The primary focus of this article is to present solutions for obstacles that people with disabilities face when using the web. However, many of the examples mentioned in this article are of elderly users and the obstacles that elderly users typically encounter. This article specifically discusses a software program called Web Adaption Technology which allows users to easily change font and size setting as well as spacing issues and text/background colors and contrast. The article also warns against the pitfalls involved when trying to embed text into images. This makes the text size fixed and unchangeable by software programs such as Web Adaption Technology. At the very least, designers must include the "alt" tag with images. The same is true for graphical buttons. Sometimes designers will use a graphical "click here" button, and the text on these types of buttons is also fixed. The article goes on to mention animations, background images, and icon sizes as well. This article provides a third model for web usability. Instead of relying on individual web designers to design their pages for universal usage, and instead of programming an entirely new browser with visual and audio controls bundled in, this article proposes using software to enable mainstream browsers to adapt websites to make them accessible and usable by those with disabilities.back to top

Hanson, Vicki L. "Web Access for Elderly Citizens." Proceedings of the 2001 EC/NSF Workshop on Universal Accessibility of Ubiquitous Computing: Providing for the Elderly, (2001): 14-18. ACM Digital Library. UNC-CH Lib., Chapel Hill. 15 Mar. 2006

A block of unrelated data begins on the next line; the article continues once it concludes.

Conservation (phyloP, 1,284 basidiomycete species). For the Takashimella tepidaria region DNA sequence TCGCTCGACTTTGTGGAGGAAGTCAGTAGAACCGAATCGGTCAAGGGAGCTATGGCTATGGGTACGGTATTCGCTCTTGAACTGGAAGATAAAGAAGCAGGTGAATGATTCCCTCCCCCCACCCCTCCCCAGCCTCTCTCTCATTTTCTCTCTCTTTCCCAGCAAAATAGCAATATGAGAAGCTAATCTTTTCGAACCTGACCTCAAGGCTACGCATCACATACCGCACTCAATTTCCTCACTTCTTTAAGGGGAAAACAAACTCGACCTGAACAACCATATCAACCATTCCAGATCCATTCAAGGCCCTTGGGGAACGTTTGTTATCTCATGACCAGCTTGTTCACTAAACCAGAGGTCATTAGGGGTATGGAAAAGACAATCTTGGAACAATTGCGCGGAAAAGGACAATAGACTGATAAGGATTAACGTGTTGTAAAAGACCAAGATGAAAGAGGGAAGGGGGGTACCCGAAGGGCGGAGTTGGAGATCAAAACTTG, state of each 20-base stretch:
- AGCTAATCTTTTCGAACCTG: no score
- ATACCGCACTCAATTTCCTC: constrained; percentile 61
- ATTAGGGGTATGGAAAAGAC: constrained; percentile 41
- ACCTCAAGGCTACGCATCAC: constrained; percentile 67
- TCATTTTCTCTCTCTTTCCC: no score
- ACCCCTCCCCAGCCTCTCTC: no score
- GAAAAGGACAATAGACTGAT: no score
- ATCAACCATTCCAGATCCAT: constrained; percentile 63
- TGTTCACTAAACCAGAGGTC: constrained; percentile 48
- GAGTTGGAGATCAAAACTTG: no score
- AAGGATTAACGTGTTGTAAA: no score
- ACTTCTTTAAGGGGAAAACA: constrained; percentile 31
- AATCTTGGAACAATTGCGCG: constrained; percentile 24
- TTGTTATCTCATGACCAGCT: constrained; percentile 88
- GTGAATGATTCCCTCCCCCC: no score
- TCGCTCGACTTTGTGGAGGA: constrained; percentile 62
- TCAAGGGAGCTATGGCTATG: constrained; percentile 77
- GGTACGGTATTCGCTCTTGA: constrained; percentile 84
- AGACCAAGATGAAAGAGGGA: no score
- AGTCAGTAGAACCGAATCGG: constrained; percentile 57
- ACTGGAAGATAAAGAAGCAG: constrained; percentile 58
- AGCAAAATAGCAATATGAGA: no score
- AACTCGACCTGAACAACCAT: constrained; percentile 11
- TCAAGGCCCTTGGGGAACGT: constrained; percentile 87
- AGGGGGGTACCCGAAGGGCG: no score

This article discusses some of the major obstacles that senior citizens may have when viewing web pages. According to this article, these obstacles include vision, dexterity, cognition, and hearing. Hanson then gives three categories for solutions: hardware solutions, user software solutions, and web author solutions. However, the solutions discussed have shortcomings because they tend to isolate and address one specific cause of an obstacle rather than addressing multiple causes for said obstacle. Though this article was written in 2001, the discussion given about these obstacles and some of the solutions for such users are still valid. Hanson then nakes her case for server-side adaptions to increase accessibility. She discusses a study conducted using targeted users in order to figure out which solutions work best. The senior citizens were given tools to use in order to alter the sites they were asked to use. These tools included font-size changes, background changes, and spacing changes. The seniors who participated appreciated having control over these layout elements, though many did not consider themselves to be disabled before taking part in this study. In the end, the participants only needed to make minor modifications in order to successfully use the webpages in the study.back to top

Hilt, Michael L. and Jeremy Lipschultz. "Elderly Americans and the Internet: Email, TV News, Information and Entertainment Websites." Educational Gerontology 30.1 (2004): 57-72. Academic Search Premier. UNC-CH Lib., Chapel Hill. 15 Apr. 2006

Hilt and Lipschultz chronicled the internet usage of elderly people ranging in age from 55 to 84. These users had taken the initiative to learn how to use email and navigate to websites before the study was conducted. The participants were all motivated, for one reason or another, to learn how to use a computer and to learn to use Email. Because of this, the participants in this group were somewhat self-selecting and thus do not represent a random cross-section of the elderly population. These users were all able to use the internet with at least some degree of success, though one user did mention that she had a hard time typing in the URLs for websites she heard about on TV. This article has been included in this project because it gives useful information about the different types of websites that elderly users, who are able to get connected, tend to frequent.back to top